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  Unitarity representations of CFT in arbitrary dimensions

+ 2 like - 0 dislike

There is a well defined notion of unitarity of representations in Euclidean Conformal field theories that follows from the requiring unitarity in the Lorentzian space. Under this notion, all states that are created by operator insertions have positive inner product, $$\langle \mathcal O|\mathcal O\rangle = \lim_{z\to\infty} z^{2\Delta} \langle\mathcal O(z)\mathcal O(0)\rangle>0$$ where I am thinking of radial quantization, or equivalently, of a field theory on a cylinder. This also goes by the name of reflection positivity. In arbitrary dimensions this requirement imposes constraints on the dimensions of physical operators:

  • $\Delta\ge\frac{d-2}2$ for non-spinning bosonic operators
  • $\Delta\ge\frac{d-1}2$ for non-spinning fermionic operators
  • $\Delta\ge d+\ell-2$ for operators with spin $\ell$

However, in the study of Harmonic analysis on the Euclidean Conformal groups ($SO(d+1,1)$ for a field theory in d-dimensional Euclidean space), one talks about unitary representations of the conformal group with dimensions $\Delta = \frac d2 + i s, \ s\in\mathbb R$ (the principal series) and, in odd dimensions, additionally $\Delta = \frac d2+\mathbb Z_+$ (the discrete series). Clearly these operators are excluded from the class of 'unitary' operators that follow from the Lorentzian unitarity requirement. From what I understand these class of representations provide a basis of $\mathbb L_2$ normalizable functions on the group manifold.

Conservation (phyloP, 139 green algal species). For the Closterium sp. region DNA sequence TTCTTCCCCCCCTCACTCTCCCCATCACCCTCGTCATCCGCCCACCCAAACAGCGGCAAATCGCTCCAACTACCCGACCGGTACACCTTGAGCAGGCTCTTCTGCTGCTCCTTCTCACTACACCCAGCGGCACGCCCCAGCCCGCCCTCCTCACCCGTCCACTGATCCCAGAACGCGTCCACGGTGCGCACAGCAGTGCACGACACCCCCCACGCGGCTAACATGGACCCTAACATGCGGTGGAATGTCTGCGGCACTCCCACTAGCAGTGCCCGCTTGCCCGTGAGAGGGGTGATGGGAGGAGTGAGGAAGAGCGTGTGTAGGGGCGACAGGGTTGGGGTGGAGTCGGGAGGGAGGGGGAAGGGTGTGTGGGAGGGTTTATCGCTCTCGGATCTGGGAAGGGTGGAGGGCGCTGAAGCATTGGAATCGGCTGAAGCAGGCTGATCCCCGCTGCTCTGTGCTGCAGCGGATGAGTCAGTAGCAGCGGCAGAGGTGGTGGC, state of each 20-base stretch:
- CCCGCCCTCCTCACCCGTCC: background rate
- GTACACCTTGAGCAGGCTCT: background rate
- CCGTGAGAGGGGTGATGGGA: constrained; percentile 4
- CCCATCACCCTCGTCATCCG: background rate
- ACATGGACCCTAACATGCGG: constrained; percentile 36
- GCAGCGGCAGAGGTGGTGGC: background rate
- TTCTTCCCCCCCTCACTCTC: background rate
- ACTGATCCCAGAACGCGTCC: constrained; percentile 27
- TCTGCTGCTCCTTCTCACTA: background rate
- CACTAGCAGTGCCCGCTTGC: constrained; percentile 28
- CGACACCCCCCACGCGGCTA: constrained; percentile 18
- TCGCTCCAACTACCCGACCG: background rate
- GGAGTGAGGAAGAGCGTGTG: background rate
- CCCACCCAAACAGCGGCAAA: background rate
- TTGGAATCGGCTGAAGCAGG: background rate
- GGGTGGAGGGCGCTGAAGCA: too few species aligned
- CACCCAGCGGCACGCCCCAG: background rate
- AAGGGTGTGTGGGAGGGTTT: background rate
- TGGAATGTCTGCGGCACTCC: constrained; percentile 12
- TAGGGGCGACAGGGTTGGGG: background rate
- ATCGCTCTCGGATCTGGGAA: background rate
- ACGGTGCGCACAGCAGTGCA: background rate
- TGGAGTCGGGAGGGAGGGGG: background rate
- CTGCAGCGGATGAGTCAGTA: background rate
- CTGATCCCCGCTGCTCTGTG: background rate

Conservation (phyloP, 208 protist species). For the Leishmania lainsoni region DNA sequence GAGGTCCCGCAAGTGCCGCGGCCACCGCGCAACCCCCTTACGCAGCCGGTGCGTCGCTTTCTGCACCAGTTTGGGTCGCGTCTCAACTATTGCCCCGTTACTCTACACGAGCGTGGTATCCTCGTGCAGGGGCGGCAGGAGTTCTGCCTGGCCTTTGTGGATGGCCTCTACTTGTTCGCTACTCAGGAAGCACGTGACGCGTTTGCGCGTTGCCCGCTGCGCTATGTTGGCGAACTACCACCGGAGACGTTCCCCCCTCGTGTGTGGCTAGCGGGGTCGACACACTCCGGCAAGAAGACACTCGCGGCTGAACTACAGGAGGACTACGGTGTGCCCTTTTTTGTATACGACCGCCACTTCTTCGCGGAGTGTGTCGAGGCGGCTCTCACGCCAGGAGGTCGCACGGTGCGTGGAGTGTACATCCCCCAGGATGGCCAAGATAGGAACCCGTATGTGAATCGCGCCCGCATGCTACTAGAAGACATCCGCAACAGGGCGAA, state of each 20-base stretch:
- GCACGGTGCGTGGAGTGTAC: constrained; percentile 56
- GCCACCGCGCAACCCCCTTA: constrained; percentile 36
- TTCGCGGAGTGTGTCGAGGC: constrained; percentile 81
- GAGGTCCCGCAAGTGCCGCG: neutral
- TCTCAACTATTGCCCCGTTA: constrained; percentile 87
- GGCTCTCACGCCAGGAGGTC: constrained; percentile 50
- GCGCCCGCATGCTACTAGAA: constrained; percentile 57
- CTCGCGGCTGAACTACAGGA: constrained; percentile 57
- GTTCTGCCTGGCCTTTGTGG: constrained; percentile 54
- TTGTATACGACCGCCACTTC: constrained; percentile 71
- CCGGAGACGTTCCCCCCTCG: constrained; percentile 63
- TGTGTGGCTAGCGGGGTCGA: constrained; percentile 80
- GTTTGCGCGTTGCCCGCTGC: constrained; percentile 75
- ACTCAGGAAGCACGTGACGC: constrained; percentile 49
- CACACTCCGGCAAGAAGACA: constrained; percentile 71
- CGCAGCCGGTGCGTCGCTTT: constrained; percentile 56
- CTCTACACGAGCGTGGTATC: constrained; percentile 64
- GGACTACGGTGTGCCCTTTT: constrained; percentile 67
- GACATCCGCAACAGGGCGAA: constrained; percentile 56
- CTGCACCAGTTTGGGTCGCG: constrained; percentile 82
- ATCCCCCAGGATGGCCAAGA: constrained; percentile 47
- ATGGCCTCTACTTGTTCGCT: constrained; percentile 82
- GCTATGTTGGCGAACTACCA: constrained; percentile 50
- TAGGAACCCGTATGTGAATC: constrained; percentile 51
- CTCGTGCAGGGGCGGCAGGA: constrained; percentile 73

What is the difference between the two different notions of unitarity and how are they related? Moreover, clearly the operators in the first definition are normalizable in that they have a finite positive inner product ($\langle \mathcal O|\mathcal O\rangle >0$). In what sense are they not normalizable on the group manifold (thereby being excluded from Harmonic analysis basis of functions)?

This post imported from StackExchange Physics at 2019-05-05 13:08 (UTC), posted by SE-user nGlacTOwnS
asked May 4, 2019 in Theoretical Physics by nGlacTOwnS (50 points) [ no revision ]

I have accepted the answer provided at the Physics Stack Exchange at this link: https://physics.stackexchange.com/a/478127/12225

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